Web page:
Influenza 2017 -18: What You Should Know

Influenza 2017 -18: What You Should Know

By CareerSmart® Learning Contributor, as published by Healthcare Hot Spot

Flu Shot by a Needle

It’s that time of year again—flu season.  Is that sneezing, sniffling, sore throat and headache just a cold, or is it the flu? It’s important to know the answer.  As people cough, sneeze, talk, and unknowingly share their bounty, tiny droplets of flu virus can find a home in someone else’s mouth or nose, or land on a surface or object nearby.  Once a healthy person has touched a surface or object that harbors the flu virus, it only takes a swipe to their own nose, mouth, or eyes to be the next victim. 

Colds and flu are both respiratory illnesses with similar symptoms, but caused by different viruses.  Rhinoviruses are most often to blame for the common cold.  On the other hand, flu viruses are constantly changing. 

What about the symptoms?   Colds are characterized by a gradual onset of symptoms that include runny or stuffy nose, sore throat, sneezing, mild to moderate chest discomfort and cough; and rarely, a headache or fever.  On the other hand, influenza has an abrupt onset of symptoms usually within one to four days after exposure.  Flu symptoms generally include fever for three to four days, chills, chest discomfort and cough that can be severe, muscle and body aches that can be severe, fatigue or weakness, headaches, and sometimes, sneezing, stuffy nose and sore throat.  Vomiting and diarrhea may also occur, but are more common in children.  Most people with the flu are contagious in the first three to four days after symptoms begin, but a person can infect others one day before they have symptoms, and up to five to seven days after illness starts.  For some children and others with lowered immunity, flu virus may remain active even longer.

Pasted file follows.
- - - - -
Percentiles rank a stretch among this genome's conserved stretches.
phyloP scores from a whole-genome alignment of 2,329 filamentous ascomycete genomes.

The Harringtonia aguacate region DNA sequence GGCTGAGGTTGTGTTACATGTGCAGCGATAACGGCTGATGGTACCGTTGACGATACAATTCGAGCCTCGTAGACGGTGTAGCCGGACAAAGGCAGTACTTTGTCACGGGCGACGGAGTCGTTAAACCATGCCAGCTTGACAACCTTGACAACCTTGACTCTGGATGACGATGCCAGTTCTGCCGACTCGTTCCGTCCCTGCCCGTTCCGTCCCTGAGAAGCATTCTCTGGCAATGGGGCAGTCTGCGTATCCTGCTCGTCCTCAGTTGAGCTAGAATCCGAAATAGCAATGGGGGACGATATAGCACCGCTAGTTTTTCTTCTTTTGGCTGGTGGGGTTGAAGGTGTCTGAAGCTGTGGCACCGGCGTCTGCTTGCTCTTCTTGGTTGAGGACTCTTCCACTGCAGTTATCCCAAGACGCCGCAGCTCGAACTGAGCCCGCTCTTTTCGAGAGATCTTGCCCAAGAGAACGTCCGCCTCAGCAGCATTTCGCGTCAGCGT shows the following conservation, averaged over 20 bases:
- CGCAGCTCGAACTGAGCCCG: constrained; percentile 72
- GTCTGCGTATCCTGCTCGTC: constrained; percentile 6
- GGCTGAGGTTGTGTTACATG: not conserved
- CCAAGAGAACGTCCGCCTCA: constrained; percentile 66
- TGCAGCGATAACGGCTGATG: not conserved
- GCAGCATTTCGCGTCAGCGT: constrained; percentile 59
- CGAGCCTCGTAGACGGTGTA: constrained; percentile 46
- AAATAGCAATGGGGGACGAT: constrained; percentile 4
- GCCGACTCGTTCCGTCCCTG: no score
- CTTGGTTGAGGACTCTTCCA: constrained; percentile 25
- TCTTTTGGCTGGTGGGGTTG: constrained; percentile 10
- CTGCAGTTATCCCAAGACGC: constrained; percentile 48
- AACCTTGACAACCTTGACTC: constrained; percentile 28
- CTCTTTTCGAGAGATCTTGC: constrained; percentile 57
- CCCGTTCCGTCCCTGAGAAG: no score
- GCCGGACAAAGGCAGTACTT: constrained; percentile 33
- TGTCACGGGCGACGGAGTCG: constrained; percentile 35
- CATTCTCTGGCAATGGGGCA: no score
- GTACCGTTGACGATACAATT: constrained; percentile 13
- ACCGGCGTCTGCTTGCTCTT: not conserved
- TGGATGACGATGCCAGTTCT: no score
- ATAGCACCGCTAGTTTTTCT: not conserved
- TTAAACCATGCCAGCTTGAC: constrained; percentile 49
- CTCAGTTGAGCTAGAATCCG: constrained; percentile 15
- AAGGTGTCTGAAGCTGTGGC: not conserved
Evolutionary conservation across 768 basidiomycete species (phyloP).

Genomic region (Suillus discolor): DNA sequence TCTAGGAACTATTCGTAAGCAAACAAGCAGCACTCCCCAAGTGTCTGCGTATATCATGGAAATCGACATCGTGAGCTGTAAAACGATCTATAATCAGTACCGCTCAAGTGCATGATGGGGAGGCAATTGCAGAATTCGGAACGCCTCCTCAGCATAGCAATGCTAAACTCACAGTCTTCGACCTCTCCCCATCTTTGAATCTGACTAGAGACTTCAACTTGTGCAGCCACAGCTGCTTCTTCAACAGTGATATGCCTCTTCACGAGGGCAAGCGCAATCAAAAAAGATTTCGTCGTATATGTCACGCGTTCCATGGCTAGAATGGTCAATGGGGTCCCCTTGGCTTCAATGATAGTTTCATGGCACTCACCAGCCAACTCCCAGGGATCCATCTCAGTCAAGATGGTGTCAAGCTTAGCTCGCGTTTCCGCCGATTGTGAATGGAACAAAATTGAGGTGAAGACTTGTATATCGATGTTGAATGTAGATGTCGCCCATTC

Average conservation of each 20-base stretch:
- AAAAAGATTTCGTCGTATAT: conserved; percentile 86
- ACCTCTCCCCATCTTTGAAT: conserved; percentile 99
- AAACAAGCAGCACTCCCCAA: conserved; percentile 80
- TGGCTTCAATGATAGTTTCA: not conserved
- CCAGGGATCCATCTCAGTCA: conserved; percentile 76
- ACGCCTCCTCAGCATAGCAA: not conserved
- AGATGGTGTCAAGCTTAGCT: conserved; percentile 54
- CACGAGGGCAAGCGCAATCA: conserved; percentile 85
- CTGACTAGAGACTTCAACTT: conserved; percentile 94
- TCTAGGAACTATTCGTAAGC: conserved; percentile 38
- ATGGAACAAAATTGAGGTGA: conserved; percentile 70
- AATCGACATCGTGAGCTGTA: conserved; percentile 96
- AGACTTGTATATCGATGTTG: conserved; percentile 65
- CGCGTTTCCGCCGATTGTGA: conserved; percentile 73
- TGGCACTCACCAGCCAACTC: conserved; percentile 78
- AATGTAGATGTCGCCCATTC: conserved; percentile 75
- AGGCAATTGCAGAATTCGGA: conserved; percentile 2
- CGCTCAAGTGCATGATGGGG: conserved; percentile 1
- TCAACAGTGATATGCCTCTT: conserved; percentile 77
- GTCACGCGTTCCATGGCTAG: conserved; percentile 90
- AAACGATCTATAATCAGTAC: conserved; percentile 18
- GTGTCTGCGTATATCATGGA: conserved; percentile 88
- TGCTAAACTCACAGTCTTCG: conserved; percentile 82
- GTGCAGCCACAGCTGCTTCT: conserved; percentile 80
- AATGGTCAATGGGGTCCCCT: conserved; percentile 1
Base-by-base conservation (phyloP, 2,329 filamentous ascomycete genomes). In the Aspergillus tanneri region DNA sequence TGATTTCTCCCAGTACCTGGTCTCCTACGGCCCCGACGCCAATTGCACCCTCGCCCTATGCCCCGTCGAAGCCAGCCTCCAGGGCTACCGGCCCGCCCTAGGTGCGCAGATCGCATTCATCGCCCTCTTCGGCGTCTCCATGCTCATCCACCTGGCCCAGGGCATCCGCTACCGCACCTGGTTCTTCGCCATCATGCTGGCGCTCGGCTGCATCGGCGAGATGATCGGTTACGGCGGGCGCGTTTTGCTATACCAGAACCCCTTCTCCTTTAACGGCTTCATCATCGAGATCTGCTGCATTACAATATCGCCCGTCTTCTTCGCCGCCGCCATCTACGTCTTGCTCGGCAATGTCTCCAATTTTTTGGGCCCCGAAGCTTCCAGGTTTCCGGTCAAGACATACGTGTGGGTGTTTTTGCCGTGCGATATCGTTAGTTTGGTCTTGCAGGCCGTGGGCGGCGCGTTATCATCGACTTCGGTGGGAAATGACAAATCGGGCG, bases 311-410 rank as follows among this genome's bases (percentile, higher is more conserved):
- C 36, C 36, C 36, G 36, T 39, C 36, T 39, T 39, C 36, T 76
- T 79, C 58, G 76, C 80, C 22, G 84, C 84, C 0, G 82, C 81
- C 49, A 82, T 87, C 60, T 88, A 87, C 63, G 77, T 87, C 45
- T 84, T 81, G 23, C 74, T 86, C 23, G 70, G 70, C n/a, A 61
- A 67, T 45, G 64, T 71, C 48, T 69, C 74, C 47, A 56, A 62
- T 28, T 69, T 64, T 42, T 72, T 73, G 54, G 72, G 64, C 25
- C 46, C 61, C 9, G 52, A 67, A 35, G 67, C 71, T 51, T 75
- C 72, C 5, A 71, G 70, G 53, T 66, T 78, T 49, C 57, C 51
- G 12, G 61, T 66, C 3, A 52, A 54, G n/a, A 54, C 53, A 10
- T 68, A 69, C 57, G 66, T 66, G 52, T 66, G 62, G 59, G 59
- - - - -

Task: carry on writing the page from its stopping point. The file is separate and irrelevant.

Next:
Healthcare providers may diagnose influenza based on physical symptoms combined with clinical assessment.  If there is a flu outbreak, of if flu is suspected in someone who is pregnant, has a weakened immune system, or has other comorbidities of concern, the healthcare provider may perform a flu test for a more accurate diagnosis.  The most common flu tests involve swabbing the back of the throat or inside of the nose.  Rapid influenza diagnostic tests (RIDTs) can provide results within 10-15 minutes, but may not be as accurate as other tests, sometimes returning a negative result when a person actually has the flu.  Rapid molecular assays can detect viral genetic material and provide more accurate results in 15-20 minutes.  More specialized influenza testing can be performed in hospitals and public health laboratories. 

Those at high risk of flu-related complications should contact their healthcare provider as soon as possible after symptoms develop.  The Centers for Disease Control and Prevention recommends starting antiviral drug treatment within two days of onset of symptoms for the greatest effectiveness.  However, the option exists to start an antiviral drug later for someone who is very sick or at high risk for complications.  Antiviral drugs can lessen influenza symptoms, shorten the severity of the illness, and help prevent serious complications, such as pneumonia.